Havana Mobilizes For The Liberation Of The Spy Ana Belén Montes
14ymedio, Zunilda Mata, Havana 27 February 2017 – This Tuesday, a
campaign launches in Cuba for the liberation of Ana Belén Montes, a
former intelligence analyst for the United States Defense Intelligence
Agency, condemned for espionage and considered a "prisoner of
conscience" by the government of Havana. The initiative includes
concerts, conversations, and publications on social networks with the
The governing party seeks to revitalize the case of the spy, who was not
included on the list of prisoners pardoned by Barack Obama at the end of
his term. Now, efforts are focused on "getting her released through
diplomatic negotiations," according to official sources consulted by
Montes was arrested in September 2001 in Washington and sentenced to 25
years in prison for espionage assisting the Havana government.
Currently, after her cancer diagnosis and mastectomy, she remains
imprisoned in the Federal Medical Center (FMC) in Carswell, located on a
U.S. Navy Air Station in Fort Worth, Texas.
For many years, the analyst provided substantial information to the
Cuban Intelligence Agency, including military data following a visit to
El Salvador, which Havana passed on to the FMLN guerillas (Marabundo
Martî Front for National Liberation). That information served to inform
an attack on a barracks in 1987 in which 65 soldiers perished, including
The cause for the liberation of the ex-official maintains a low profile
in comparison to the media coverage that surrounded the campaign for the
five Cuban spies belonging to the Red Avispa (Wasp Network). In recent
months, however, a photograph of Montes has appeared in various events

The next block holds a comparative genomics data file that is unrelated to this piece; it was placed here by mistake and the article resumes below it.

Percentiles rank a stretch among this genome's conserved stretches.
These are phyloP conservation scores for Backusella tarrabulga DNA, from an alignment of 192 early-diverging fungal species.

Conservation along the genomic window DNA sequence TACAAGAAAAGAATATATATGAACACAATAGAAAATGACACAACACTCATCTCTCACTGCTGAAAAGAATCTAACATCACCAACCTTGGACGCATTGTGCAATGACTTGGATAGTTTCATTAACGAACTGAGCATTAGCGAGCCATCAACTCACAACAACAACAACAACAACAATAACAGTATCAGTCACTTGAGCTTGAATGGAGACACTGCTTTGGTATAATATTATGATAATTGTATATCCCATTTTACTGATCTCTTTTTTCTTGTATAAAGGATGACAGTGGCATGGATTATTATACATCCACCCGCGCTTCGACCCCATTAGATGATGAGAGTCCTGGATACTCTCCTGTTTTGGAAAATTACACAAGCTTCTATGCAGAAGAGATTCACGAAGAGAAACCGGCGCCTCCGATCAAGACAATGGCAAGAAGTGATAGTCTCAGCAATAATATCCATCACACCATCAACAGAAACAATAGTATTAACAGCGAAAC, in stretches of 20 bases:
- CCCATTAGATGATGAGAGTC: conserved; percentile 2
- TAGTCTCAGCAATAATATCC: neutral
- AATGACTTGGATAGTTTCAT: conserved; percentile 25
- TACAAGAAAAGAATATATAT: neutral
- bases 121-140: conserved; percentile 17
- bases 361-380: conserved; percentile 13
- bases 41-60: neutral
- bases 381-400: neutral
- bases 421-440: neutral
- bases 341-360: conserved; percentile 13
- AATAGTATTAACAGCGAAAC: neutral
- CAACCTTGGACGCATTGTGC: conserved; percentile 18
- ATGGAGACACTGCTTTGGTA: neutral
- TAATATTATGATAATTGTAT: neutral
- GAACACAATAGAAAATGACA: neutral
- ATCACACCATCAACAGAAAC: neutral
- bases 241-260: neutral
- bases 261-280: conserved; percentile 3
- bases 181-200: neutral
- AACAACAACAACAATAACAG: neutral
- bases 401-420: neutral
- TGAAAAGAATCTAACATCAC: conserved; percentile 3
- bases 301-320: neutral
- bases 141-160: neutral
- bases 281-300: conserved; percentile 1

organized by the Cuban Institute for Friendship with the People (ICAP)
and other official entities.
Last year, the life of the Pentagon spy came to the screens through an
episode of 'Declassified,' a documentary series released on CNN. The
presenter of the program, Mike Rogers, former chair of the House of
Representatives Intelligence Committee, guided spectators through the
evidence that led to Montes' arrest.
Like a fast-paced thriller, the documentary included the clue of a
purchased Toshiba laptop, which led the FBI right to the spy, found in
her apartment with information revealing her connection with the
Island's intelligence services; a code table found in her bag completed
part of the investigative jigsaw puzzle.
The promoters of her release rely on International Amnesty's definition
of "prisoner of conscience," considered as an "individual that has been
imprisoned for their race, religion, skin color, language, sexual
orientation or beliefs, as long as they have not propagated or practiced
violence." Her Cuban defenders argue that Montes did not receive
payments from the Cuban government for her services nor was she
recruited through "sordid blackmail." They define her as someone that
faced risks "for love of justice and honorary solidarity for the cause
of the Cuban revolution."
In October 2015 the Cuban Committee for the Liberation of Ana Belén
Montes was created in Havana. The organization relies on various global
affiliates and for months its objective was to demand a "presidential
pardon" for the ex-official. The members systematically sent letters to
the American government seeking her liberation.
A rumor about the possible exchange of Montes for Joanne Chesimard,
alias Assata Shakur, who is a refugee in Cuba and wanted for the murder
of a police officer in New Jersey, faded away without it being
confirmed. The fugitive, who is on the Ten Most Wanted List in the
United States and for whose capture there is a posted reward of 2
million dollars, continues to live out her days in Havana.
In the weeks leading up to Obama's White House departure, demands for
the liberation of Montes rose to new heights. "She deserves now, more
than ever, a presidential pardon, now that the U.S. speaks of
normalizing relations with Cuba," declared organizers of the committee.
This Tuesday Belén Montes turns 60 years old. Her release date is
anticipated to be in 2023 and nothing points to her being released
before that time.
Translated by Chavely Garcia.
Source: Havana Mobilizes For The Liberation Of The Spy Ana Belén Montes
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